There are a few reasons why single people get ahead at a faster pace than people in long-term relationships. Due to their marital status (shouldn’t it be non-martial status?), single people are much more sociable and open to meeting new people. It’s inherent with being single that you ‘got to put yourself out there’, you are ’single and ready to mingle’, and so forth. Well, the funny thing about socializing is that it works just like networking and the funny thing about networking is that it helps you get better jobs, promotions and the nicest stationary in the cubicle farm (thanks Judy *wink, finger guns, tongue click*).

Solitude Helps Creativity and Social Engagement

An NYU researcher, Eric Klingenberg, coined the term ‘restorative solitude’ and observed that individuals that spend time alone actually are engaged more when they go back into society. It’s also immensely important for creativity and as a testament we have a slew of artists, writers and even scientists that forewent human interaction to work on their passion projects. So, maybe if you want to write that book you’ve always been talking about, you might need to lock yourself in a dark room for a few weeks (I wish I had enough faith in you not to state this, but I don’t want to get sued: don’t do that – it might result in some horrible condition as a result of Vitamin D deficiency or something equivalent. Just don’t talk to anyone more than you need to get you fed and outside).

Single People Are Healthier (Or at Least Try to Be)

On average, individuals that tie the knot gain a significant amount of weight in their first four years of marriage. It is also probable that they will forego the gym to the point where over 60 percent of both married men and women don’t even get the minimum 150 minutes of exercise a week. On the other hand, single men and women are much more likely to watch their diets, exercise and generally care about their wellbeing and looks. SWOOOOOSH! That’s the sound of that double-edged sword being swung wildly around by reality again because, on the other hand, people in long-term relationships were found to recover quicker after major surgery, had a more optimistic outlook post-op, and were three times less likely to die. So, yeah.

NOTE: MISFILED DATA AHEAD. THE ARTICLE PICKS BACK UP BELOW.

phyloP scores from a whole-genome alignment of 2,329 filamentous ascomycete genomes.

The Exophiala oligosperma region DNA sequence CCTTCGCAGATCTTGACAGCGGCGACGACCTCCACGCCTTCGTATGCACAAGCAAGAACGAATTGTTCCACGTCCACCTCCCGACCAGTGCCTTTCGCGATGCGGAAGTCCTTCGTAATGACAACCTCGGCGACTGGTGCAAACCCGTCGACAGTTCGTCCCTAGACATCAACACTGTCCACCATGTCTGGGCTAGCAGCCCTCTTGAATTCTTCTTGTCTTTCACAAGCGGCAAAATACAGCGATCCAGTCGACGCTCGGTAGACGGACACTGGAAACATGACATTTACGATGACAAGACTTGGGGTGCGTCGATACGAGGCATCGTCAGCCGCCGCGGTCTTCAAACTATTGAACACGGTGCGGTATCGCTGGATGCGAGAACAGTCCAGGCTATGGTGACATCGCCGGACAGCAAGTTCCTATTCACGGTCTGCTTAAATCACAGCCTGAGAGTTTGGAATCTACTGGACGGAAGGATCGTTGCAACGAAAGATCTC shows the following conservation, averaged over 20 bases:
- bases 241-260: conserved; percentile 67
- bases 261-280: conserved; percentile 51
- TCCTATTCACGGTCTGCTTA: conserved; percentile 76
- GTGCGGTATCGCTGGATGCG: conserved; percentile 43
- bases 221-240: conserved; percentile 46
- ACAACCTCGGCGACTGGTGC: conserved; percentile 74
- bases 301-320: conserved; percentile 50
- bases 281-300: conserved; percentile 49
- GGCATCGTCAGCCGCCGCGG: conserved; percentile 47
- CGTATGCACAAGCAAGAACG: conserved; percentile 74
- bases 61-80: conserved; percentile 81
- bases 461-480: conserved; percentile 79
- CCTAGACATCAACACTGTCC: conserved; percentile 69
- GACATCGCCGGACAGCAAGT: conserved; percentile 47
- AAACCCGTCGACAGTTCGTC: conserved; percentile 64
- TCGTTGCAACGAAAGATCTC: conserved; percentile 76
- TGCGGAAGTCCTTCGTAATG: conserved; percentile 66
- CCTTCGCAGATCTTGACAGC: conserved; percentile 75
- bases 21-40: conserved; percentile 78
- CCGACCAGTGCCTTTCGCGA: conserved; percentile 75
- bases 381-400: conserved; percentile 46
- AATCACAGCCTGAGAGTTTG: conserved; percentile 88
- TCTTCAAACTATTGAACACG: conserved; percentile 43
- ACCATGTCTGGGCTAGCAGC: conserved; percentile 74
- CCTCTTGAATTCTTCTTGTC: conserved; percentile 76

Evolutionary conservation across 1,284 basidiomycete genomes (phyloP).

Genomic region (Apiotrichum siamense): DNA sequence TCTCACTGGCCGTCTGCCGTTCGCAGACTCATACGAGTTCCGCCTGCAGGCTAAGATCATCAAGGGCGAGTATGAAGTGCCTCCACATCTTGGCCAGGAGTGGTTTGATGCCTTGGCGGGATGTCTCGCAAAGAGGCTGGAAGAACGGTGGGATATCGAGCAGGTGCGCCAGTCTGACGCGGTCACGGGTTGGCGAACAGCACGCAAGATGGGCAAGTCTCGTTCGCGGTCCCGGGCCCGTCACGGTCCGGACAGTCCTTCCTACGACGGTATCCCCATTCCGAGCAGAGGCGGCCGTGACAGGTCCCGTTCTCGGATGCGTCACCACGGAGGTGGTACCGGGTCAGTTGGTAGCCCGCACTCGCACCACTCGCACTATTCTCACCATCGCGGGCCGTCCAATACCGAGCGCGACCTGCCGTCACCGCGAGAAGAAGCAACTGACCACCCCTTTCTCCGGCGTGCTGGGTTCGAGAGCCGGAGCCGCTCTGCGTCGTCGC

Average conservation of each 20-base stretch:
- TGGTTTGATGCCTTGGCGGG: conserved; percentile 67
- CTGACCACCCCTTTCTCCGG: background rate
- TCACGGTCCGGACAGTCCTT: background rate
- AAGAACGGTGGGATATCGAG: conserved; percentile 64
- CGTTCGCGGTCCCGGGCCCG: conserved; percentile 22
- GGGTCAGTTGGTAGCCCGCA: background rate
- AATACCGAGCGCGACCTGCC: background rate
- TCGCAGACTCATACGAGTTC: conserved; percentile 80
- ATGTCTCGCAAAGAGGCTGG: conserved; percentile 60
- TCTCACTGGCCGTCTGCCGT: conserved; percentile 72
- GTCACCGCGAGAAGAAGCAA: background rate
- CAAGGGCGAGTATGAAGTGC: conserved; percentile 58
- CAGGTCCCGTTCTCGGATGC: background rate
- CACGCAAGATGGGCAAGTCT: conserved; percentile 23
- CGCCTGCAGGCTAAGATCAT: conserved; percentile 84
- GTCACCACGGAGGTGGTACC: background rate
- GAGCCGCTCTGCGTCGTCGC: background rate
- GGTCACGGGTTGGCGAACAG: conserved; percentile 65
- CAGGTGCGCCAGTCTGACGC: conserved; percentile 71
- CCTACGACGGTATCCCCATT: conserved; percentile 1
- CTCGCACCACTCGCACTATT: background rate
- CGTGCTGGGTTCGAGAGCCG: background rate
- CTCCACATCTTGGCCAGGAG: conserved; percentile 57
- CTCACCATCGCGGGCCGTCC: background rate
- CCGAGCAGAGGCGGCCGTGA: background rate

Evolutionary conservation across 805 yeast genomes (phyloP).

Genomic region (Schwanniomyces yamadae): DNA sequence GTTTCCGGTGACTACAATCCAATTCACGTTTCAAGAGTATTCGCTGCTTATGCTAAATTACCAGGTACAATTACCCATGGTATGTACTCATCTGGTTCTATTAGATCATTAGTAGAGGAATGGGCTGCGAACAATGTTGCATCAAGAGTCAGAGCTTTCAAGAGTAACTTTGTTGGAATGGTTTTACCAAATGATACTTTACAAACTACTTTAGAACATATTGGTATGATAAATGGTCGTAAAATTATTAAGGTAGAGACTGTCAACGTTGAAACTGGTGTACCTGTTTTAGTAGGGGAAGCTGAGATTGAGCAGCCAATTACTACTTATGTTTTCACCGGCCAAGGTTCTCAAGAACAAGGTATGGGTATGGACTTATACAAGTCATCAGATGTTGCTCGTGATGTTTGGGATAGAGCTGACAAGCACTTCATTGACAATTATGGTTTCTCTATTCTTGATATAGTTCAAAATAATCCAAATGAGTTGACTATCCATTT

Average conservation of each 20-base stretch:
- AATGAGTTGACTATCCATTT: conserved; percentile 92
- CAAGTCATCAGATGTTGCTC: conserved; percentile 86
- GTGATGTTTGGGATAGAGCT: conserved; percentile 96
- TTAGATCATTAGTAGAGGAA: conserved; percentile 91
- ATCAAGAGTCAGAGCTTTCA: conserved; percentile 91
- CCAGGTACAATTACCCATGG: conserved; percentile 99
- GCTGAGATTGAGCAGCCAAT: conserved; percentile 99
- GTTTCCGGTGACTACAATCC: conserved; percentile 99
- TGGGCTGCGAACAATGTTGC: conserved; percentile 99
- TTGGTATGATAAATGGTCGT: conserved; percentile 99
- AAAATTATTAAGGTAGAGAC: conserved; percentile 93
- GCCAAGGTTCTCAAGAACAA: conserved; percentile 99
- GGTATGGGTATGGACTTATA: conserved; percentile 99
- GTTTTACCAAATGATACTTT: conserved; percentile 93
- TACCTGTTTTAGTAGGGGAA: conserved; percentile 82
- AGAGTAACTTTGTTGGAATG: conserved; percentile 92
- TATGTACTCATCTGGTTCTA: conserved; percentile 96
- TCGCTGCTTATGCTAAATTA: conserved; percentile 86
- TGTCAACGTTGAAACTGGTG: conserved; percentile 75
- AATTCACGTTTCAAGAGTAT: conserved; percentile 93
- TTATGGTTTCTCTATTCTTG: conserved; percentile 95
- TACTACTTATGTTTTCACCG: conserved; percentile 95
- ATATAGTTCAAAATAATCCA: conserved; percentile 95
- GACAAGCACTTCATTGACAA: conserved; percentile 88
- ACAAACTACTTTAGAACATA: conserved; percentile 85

It’s Not About Quantity But Quality (of the Sexual Type)

As mentioned in another one of my articles, sex is a pretty great activity and, even though single people have less of it compared to their married and relationship-embroiled counterparts, the little they do have is better. Also, the hormones that keep you looking young (testosterone, estrogen and some other cocktails of feel-good stuff the body produces) are higher in a ‘courtship relationship’ opposed to a long-term relationship. So, even though you might think that the dating game is taxing, it’s keeping you looking young, but – SOOOOOSH! There’s that damn sword again. The unfortunate dichotomy here is that single people are at a higher risk for heart disease than individuals that are in a long-term relationship.

See Also: Top 10 Accoutrements of a Young (Single) Professional

I think that most of the information and studies about singledom vs. long-term relationships are general and all-encompassing; every relationship is different and, beyond that, every individual and their experiences are different, too. So, do what you feel is right for you. If you are miserable being single, find someone to make miserable; if you feel that being in a relationship holds you back, just step back and reevaluate. If you would like to add to this topic, feel free to leave your comments in the section below!